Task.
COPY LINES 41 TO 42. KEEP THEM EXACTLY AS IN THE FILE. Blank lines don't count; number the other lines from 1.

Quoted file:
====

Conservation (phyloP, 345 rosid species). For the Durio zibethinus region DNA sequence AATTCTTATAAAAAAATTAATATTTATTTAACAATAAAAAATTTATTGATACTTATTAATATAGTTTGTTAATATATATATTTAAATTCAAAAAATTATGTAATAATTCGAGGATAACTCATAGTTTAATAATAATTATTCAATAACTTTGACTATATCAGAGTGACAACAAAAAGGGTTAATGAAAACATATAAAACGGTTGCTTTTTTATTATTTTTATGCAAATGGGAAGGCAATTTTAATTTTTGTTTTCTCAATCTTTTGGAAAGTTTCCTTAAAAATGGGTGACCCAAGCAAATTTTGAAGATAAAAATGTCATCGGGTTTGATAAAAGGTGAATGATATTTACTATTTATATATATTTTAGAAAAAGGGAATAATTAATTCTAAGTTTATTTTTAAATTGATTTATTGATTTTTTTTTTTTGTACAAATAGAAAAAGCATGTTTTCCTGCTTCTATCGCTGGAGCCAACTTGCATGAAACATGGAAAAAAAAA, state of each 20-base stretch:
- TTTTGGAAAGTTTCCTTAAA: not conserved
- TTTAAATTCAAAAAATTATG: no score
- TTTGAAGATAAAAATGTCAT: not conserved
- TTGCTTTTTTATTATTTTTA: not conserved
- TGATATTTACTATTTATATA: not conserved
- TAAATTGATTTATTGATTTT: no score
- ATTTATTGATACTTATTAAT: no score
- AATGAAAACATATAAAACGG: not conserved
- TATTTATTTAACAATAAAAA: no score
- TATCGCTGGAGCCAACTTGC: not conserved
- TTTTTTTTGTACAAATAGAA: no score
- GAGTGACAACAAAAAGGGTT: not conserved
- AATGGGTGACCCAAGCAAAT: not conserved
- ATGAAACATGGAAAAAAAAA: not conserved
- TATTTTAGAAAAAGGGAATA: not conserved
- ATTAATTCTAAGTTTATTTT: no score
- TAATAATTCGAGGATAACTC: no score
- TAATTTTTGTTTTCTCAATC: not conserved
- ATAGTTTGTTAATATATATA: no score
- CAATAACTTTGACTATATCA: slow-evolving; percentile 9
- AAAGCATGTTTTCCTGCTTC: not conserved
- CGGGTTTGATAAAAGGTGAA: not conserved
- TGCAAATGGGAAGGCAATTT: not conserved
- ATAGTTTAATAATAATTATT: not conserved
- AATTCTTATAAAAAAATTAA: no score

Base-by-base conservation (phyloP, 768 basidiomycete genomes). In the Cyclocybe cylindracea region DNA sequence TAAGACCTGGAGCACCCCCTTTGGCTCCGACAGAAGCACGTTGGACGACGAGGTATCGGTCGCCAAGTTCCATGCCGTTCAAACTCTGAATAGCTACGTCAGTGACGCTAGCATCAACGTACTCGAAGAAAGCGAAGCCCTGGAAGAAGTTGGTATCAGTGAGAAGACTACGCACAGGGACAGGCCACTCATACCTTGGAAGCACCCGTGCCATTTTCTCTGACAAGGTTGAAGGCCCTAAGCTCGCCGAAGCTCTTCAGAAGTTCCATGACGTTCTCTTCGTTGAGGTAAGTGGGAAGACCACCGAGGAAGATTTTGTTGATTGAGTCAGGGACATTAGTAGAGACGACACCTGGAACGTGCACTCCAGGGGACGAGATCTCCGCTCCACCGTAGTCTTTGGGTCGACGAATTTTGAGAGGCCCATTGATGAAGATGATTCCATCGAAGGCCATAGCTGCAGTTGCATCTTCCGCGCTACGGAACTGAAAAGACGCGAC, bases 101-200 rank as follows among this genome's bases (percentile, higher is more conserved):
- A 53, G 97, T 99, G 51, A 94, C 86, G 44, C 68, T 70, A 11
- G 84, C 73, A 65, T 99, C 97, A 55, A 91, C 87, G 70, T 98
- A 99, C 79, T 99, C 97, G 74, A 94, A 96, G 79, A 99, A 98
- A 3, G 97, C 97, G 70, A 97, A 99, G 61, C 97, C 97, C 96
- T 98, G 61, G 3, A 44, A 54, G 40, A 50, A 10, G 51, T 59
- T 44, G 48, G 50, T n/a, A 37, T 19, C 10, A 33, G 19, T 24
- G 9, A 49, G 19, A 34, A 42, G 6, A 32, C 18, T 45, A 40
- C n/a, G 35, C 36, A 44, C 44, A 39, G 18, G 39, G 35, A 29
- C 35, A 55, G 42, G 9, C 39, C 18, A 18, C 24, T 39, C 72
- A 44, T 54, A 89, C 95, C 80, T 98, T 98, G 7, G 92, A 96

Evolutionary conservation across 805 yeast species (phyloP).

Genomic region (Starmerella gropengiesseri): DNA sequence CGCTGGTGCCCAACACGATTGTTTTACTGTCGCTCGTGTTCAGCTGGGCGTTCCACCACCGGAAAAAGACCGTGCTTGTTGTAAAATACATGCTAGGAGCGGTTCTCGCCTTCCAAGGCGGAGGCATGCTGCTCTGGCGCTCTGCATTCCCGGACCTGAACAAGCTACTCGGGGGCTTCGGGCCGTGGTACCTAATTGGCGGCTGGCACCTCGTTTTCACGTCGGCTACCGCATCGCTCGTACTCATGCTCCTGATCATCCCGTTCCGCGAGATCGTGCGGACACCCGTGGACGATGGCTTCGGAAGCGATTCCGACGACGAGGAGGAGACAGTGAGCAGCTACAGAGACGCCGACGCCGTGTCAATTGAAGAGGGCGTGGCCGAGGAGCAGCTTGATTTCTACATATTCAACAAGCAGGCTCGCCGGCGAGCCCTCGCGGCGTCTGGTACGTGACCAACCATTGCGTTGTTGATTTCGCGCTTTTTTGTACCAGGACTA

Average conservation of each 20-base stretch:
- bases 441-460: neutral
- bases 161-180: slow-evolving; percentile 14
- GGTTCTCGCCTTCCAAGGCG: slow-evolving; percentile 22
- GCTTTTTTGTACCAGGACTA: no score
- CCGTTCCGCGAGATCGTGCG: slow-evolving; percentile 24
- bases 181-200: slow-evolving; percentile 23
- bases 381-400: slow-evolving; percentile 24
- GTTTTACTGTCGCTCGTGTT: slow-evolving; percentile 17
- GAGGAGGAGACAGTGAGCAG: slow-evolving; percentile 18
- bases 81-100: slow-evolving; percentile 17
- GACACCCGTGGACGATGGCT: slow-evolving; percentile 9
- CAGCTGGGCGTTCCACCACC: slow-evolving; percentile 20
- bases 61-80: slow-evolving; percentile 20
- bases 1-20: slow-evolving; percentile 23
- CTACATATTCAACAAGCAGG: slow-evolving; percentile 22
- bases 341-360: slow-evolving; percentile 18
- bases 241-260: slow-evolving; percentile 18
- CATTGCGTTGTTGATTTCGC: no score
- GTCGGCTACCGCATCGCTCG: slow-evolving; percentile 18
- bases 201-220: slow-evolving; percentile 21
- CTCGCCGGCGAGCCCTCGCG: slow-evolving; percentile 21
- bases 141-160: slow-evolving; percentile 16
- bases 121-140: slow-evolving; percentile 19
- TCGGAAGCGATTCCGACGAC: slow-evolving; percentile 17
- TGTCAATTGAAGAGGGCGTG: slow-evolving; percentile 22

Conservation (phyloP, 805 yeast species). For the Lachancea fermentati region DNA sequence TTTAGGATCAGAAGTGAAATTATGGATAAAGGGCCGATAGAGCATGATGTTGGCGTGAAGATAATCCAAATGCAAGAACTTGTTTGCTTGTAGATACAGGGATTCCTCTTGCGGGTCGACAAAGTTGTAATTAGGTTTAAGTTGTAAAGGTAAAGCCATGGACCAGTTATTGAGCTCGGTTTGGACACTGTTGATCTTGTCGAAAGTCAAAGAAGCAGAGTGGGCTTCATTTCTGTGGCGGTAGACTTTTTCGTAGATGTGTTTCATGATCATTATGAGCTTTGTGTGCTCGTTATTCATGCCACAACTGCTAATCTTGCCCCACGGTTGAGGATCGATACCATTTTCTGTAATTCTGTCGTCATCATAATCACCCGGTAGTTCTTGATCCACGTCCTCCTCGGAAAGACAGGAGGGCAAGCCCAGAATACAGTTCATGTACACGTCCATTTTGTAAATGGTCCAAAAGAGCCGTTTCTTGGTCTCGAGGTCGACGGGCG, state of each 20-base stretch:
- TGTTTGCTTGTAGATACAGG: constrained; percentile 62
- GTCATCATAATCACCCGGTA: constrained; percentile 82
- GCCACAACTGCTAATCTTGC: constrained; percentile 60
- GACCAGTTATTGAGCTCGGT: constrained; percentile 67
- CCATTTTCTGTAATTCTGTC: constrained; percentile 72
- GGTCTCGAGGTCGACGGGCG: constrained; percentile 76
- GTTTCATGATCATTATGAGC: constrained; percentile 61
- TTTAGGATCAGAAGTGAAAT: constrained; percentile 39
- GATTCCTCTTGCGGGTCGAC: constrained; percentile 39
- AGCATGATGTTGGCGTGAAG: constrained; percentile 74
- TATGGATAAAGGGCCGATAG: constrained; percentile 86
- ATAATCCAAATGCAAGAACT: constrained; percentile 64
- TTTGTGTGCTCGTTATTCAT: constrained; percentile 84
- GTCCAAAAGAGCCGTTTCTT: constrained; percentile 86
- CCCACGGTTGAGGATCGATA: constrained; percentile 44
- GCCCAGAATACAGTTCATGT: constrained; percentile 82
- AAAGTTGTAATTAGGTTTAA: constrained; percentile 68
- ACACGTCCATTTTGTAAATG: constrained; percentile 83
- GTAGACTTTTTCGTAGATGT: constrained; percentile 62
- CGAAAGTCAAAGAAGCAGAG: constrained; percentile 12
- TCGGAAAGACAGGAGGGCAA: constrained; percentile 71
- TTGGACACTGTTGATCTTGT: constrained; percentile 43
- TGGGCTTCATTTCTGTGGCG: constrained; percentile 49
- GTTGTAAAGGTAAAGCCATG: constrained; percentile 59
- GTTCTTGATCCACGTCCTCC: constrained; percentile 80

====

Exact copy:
- bases 441-460: neutral
- bases 161-180: slow-evolving; percentile 14